Originally posted by PrettyKittyKat
    What a heartening post.. I'm definitely with your dad on his supportive approach.
    • suki1964
    • By suki1964 9th Apr 18, 10:59 PM
    • 10,858 Posts
    • 28,873 Thanks
    suki1964
    We help our daughter and her family out quite often

    Not huge amounts, we aren't rich, but Id rather help her out now when she needs it rather then sit hoarding money to leave her when we die

    Hopefully by time we have shuffled off this mortal coil, she herself will be in a better place, kids out at school or working, so she too can work
    if you lend someone 20 and never see that person again, it was probably worth it
    • ska lover
    • By ska lover 10th Apr 18, 8:58 AM
    • 2,698 Posts
    • 6,585 Thanks
    ska lover
    Hi there,


    Just for clarification as people are asking, we weren't talking treats as such, more like regular living costs: Rent, food .. for a mid 20 year old
    The opposite of what you know...is also true
    • Artytarty
    • By Artytarty 10th Apr 18, 9:17 AM
    • 2,159 Posts
    • 4,770 Thanks
    Artytarty
    We do, three adult children.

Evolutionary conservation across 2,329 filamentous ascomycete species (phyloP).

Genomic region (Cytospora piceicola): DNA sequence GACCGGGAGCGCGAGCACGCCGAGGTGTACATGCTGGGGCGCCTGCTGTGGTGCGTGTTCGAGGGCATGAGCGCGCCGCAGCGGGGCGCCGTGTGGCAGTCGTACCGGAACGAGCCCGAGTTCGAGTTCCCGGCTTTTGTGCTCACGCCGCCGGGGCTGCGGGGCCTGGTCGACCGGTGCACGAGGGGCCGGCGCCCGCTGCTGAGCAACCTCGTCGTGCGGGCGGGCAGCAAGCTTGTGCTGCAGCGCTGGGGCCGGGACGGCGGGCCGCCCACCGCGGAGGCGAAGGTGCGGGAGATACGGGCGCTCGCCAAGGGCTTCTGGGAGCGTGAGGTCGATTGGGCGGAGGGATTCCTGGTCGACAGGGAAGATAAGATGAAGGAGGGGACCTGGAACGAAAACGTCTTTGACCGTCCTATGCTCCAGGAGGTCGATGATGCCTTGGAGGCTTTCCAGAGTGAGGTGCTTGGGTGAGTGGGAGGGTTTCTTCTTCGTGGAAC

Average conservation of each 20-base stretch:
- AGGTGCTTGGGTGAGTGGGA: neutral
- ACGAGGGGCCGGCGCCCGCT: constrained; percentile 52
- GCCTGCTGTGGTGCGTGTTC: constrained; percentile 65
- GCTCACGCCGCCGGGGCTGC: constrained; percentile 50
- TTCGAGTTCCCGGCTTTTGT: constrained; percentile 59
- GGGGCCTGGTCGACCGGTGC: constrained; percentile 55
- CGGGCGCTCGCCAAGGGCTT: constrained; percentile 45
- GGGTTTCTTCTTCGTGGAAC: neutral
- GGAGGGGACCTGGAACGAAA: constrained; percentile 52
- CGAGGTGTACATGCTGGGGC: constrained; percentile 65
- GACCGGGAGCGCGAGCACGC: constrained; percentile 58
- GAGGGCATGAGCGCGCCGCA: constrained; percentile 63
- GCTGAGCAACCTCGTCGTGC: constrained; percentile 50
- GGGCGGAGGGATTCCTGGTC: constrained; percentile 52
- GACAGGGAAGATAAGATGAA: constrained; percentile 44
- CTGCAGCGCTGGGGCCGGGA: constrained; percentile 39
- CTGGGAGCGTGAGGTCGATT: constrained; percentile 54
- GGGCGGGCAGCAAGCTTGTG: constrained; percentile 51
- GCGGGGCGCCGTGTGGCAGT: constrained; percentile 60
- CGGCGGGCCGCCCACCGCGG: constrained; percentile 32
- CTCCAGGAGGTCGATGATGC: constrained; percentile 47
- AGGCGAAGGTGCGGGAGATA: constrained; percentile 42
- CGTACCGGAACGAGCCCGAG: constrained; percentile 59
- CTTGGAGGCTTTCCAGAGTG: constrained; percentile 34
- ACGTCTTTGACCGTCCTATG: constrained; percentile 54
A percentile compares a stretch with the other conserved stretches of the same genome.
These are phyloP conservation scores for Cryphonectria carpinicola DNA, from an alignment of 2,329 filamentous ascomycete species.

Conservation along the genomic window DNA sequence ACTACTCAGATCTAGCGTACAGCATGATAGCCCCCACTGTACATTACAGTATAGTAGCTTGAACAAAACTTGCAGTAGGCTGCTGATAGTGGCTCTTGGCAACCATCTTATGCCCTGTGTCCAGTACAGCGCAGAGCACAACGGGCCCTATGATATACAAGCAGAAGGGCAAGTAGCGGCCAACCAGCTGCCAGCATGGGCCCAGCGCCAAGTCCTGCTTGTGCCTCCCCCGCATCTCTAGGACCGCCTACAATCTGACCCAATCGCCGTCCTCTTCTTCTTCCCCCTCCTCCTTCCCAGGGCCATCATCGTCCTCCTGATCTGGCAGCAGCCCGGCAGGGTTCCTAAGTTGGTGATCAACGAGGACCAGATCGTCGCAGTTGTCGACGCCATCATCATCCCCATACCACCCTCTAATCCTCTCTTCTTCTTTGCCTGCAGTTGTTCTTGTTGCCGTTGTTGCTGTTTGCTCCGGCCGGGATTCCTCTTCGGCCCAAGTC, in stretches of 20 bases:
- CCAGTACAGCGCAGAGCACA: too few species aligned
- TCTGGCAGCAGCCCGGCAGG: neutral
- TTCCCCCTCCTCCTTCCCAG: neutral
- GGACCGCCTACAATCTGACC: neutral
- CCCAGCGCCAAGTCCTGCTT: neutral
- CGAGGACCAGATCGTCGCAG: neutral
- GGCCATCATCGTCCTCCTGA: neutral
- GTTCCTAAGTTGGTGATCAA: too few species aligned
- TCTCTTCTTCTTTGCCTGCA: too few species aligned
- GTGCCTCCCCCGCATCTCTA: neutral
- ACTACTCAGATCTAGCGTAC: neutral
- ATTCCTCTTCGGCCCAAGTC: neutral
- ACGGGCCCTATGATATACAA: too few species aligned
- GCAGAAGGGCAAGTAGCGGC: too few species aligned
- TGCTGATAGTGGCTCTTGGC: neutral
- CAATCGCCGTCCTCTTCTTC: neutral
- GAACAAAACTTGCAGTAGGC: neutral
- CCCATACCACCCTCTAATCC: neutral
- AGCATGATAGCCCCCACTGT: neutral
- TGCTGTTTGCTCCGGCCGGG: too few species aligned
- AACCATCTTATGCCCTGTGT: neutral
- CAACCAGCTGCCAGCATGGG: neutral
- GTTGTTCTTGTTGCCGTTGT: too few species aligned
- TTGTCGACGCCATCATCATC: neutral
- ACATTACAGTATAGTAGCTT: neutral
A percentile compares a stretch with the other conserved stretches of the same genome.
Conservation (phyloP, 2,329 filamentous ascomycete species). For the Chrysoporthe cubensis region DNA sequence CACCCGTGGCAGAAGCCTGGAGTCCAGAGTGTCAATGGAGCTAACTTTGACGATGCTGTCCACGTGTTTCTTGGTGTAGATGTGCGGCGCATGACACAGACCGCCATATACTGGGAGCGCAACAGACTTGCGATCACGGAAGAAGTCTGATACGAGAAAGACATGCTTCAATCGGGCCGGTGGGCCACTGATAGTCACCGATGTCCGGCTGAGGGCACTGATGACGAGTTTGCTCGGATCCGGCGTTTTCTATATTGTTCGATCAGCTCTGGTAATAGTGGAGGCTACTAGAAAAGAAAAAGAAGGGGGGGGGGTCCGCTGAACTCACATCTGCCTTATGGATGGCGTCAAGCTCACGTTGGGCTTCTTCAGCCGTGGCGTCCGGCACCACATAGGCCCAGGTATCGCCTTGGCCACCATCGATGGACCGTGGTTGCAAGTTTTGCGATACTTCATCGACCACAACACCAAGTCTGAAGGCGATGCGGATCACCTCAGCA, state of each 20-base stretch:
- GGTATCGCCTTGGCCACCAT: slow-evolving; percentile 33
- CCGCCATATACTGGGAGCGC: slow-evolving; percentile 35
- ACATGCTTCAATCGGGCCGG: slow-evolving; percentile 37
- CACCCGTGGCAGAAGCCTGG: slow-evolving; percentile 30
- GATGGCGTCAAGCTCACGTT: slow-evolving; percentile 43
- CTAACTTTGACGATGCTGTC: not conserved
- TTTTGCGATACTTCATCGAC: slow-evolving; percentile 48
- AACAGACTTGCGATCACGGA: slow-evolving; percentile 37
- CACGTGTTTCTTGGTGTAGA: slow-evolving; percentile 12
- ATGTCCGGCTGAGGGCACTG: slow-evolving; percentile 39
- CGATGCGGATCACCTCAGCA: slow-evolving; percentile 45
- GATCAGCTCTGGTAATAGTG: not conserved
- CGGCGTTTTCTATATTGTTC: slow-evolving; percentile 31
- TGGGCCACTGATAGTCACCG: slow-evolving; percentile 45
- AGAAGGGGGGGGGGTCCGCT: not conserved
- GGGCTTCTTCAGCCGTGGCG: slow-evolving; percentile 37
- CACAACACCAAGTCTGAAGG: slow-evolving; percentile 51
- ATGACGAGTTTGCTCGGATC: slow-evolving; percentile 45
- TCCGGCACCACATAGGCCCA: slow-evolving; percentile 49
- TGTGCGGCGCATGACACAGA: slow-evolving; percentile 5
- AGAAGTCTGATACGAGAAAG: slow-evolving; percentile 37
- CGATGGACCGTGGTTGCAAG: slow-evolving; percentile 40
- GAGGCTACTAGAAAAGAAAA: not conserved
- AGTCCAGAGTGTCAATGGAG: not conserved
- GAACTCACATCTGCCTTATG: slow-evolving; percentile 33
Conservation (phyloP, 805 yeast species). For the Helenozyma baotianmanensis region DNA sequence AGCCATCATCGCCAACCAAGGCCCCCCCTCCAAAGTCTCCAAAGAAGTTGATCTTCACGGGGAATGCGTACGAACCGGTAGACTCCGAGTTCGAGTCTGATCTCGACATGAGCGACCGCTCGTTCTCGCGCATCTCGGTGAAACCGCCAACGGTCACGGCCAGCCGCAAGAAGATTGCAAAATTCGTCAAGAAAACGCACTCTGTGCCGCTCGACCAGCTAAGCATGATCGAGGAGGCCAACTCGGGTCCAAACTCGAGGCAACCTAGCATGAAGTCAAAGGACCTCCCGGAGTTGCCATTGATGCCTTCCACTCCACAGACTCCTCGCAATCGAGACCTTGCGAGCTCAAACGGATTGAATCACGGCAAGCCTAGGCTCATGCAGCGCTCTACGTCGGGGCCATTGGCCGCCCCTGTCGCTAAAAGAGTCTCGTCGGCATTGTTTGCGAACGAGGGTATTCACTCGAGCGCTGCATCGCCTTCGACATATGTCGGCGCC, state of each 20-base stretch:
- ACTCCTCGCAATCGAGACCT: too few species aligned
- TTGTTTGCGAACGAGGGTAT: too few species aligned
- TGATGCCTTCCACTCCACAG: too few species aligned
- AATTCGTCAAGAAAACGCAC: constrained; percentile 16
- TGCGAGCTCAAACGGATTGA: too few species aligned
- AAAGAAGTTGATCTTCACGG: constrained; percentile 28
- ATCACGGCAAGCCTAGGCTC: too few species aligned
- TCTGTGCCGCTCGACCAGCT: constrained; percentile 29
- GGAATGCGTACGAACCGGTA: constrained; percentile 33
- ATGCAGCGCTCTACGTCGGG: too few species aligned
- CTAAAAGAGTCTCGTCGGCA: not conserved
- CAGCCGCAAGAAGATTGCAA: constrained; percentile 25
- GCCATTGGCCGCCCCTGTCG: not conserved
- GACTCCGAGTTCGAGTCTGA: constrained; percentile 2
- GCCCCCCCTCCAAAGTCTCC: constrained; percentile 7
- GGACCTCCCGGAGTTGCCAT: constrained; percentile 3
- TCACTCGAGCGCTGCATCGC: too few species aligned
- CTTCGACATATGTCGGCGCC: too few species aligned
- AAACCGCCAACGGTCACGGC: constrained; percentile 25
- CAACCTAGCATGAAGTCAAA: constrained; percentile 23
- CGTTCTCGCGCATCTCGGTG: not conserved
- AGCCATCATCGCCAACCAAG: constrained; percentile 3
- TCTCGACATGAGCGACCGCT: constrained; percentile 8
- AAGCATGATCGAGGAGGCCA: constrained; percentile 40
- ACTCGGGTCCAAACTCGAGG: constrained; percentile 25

Middle child, struggling to establish a career in the arts, needs the. OST support. Given on am monthly basis.
    Middle child, earns ten times average wage. They will willingly help out the above from time to time as they see the surplus earnings as a family resource to be spread around to ensure we are all ok.
    Youngest, still also in mid twenties, just starting in a good profession. Living rent free till he finds a house.

    It!!!8217;s tough and I look around at what our friends can do with their lives, rarely do I resent it. Only number one will need help for much longer but Oh will be retiring soon.
    Norn Iron Club member 473
    • Tabbytabitha
    • By Tabbytabitha 10th Apr 18, 9:22 AM
    • 1,907 Posts
    • 3,232 Thanks
    Tabbytabitha
    Hi there,


    Just for clarification as people are asking, we weren't talking treats as such, more like regular living costs: Rent, food .. for a mid 20 year old
    Originally posted by ska lover
    Unless in some way vulnerable - definitely not.
    • onomatopoeia99
    • By onomatopoeia99 10th Apr 18, 9:23 AM